Accomplishing the task, however, requires a problematic and ultimately ahistorical reading of the past based on an interpretative lens developed at a later period in response to the Arab nationalist project that emerged in earnest following the First World War. The Genomedia series Mamlakaat al-Nar is a case in point. According to the producers, the research for the show was based on the work of the 15th century Mamluk chronicler Ibn Iyas. Through a reading of his most famous work, Bada’i al-zuhur fi waqa’i al-duhur (Flowers in the Chronicles of the Ages), the show’s creators depict the protagonist, Toman Bey, as the defender of Cairo against the ‘foreign’ and ultimately illegitimate Ottoman Sultan.
There are two obvious ironies in this. Firstly, Toman Bey – and the Mamluks in general – were of Turkic origin and, as any good historian of the period understands, they had their own issues with the local Egyptian population, a point picked up on by prominent Qatari businessman Faisal bin Jasim Al Thani who, in a tweet, stated that if you accept that the Ottoman’s were occupiers, then it must be conceded that the Mamluks were as well. Secondly, Ibn Iyas, the chronicler the show’s producers relied upon, while no fan of the Ottomans, was also notably critical of what he saw as the injustice of the Mamluk Sultans. Furthermore, his criticisms of the Ottomans under Selim were not based on a sense of their ‘foreignness’, but rather based on his determination that they were not good Muslims, reserving some of his strongest criticism for the Ottoman ‘qanun’ – or Sultantic law – something he saw as violating the Islamic shariah.
While this latter point was disputed among both contemporary and later scholars, it points to the fact that his critique does not align with much later 18th, 19th and early 20th century developments in conceptions of race, ethnicity and nation, three concepts that have fundamentally shaped socio-political understandings in the modern world. The proposed series centring on Mehmet Ali is even more absurd in this regard. While it is indeed the case that Mehmet Ali Pasha sought to establish Cairo as an alternative to Istanbul as a centre of regional power, to frame his actions as some kind of Egyptian revolt against the Ottoman ‘occupier’ represents a brash deployment of ideologically motivated historiography. Mehmet Ali was the Ottoman governor of Egypt. His son even led an army in the name of the Ottoman Sultan against the Wahhabi revolt in the Hijaz 1811. Reading a proto-Arab or Egyptian nationalism into his story is not only fundamentally ahistorical but also shrouds the fact that his political horizons were distinctly Ottoman.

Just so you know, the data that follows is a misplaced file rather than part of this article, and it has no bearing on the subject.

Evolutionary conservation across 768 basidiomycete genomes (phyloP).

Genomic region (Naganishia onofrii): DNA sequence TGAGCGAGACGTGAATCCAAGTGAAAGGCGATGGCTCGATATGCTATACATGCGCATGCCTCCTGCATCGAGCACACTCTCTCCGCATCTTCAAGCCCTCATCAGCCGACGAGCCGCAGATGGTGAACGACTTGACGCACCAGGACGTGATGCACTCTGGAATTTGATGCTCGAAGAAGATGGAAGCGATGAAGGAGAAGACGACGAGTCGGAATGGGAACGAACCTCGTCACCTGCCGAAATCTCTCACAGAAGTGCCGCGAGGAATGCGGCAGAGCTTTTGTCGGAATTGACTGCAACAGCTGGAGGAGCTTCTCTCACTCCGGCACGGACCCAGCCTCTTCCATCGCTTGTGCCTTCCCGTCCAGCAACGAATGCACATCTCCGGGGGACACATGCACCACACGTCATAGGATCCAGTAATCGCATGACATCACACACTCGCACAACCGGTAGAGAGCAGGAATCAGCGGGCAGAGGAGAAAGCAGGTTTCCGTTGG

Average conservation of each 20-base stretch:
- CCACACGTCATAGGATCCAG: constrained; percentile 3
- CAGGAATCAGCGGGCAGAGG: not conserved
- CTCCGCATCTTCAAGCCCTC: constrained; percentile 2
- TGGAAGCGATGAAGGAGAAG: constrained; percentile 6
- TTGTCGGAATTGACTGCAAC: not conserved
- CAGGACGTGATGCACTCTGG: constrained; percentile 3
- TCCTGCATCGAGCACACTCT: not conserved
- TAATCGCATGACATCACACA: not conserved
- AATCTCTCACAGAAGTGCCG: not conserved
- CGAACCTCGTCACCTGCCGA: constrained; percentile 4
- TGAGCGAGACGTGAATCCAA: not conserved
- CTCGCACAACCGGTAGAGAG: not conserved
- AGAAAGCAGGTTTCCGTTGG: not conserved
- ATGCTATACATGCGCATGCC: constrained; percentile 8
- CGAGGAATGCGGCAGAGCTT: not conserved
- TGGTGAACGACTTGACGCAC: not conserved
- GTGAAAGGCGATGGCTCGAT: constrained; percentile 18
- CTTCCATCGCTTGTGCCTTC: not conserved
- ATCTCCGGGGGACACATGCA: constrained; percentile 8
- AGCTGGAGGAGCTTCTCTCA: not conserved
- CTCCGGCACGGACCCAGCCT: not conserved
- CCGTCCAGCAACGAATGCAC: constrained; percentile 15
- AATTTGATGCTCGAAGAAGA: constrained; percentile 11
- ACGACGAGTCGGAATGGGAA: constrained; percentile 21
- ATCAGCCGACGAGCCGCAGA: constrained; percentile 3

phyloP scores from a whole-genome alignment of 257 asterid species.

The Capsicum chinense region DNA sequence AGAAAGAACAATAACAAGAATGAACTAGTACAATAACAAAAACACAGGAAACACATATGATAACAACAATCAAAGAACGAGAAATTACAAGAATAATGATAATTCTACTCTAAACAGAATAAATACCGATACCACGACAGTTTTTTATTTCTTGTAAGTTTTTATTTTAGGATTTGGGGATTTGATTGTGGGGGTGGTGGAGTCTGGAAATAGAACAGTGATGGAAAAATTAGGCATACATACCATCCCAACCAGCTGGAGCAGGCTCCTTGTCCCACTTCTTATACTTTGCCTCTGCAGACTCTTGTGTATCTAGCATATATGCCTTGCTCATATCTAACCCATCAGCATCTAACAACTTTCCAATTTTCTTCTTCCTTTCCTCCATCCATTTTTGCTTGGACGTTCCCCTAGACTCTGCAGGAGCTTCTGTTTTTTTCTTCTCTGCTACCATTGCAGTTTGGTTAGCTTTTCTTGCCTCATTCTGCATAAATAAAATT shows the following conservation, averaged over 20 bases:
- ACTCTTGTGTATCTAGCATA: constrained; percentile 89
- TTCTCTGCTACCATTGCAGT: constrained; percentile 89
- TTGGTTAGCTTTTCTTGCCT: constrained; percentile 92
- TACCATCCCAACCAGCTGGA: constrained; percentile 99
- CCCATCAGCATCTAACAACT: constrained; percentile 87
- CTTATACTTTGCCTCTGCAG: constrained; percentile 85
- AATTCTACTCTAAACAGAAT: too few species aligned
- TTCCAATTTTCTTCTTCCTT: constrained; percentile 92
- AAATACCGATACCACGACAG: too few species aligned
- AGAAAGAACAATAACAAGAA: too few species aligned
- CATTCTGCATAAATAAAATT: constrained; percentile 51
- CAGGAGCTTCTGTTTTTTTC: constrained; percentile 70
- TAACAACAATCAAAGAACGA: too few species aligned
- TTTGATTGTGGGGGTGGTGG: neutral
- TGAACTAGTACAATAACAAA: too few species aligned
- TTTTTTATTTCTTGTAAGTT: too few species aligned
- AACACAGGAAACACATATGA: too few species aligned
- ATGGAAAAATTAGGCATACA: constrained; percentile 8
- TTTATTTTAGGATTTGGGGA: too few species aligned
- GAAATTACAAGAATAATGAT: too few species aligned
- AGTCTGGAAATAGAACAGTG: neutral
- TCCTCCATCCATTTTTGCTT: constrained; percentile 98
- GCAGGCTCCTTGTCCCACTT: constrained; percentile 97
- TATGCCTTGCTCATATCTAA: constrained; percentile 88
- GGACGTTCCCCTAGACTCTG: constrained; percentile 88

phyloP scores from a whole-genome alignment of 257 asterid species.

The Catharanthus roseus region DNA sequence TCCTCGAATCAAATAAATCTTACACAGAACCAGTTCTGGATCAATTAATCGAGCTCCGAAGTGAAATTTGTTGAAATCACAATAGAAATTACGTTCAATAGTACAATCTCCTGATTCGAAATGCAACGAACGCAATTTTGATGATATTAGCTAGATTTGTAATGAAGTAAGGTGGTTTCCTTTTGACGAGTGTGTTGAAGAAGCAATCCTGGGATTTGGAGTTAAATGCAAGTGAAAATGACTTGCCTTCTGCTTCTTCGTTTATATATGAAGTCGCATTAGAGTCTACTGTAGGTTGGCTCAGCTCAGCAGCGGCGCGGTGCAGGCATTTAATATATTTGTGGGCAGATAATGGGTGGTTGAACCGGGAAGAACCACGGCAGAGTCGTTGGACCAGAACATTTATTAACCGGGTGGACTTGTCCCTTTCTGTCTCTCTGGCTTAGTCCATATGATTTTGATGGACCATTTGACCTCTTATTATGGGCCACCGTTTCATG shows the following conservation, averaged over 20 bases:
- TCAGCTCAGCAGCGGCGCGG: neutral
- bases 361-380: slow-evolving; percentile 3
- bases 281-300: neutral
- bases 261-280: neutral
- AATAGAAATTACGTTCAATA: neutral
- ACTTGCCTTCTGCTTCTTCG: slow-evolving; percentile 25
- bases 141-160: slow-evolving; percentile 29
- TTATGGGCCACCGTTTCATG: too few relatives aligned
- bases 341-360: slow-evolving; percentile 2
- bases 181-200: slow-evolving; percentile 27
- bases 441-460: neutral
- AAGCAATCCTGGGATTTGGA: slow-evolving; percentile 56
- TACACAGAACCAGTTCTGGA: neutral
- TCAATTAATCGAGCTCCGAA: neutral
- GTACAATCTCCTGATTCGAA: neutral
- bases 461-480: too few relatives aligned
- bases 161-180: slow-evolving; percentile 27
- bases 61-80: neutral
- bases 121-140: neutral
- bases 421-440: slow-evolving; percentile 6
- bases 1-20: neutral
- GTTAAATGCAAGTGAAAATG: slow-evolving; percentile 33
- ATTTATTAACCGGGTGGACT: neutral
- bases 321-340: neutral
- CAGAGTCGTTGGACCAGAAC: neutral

From this perspective, both Mamlakaat al-Nar and the proposed series on the last Ottoman Viceroy of Egypt are essentially nothing more than an attempt to impose contemporary political rivalries along with their accompanying modern understandings of race, ethnicity and nation onto a past that does not easily accept them. As the British Novelist L.P. Hartley once said, “the past is a different country, they do things differently there.” Recognising the wisdom inherent in this statement should help us maintain a critical eye towards what are likely to be increasing attempts to deploy ideologically motivated historiographies in the service of revisionist political projects.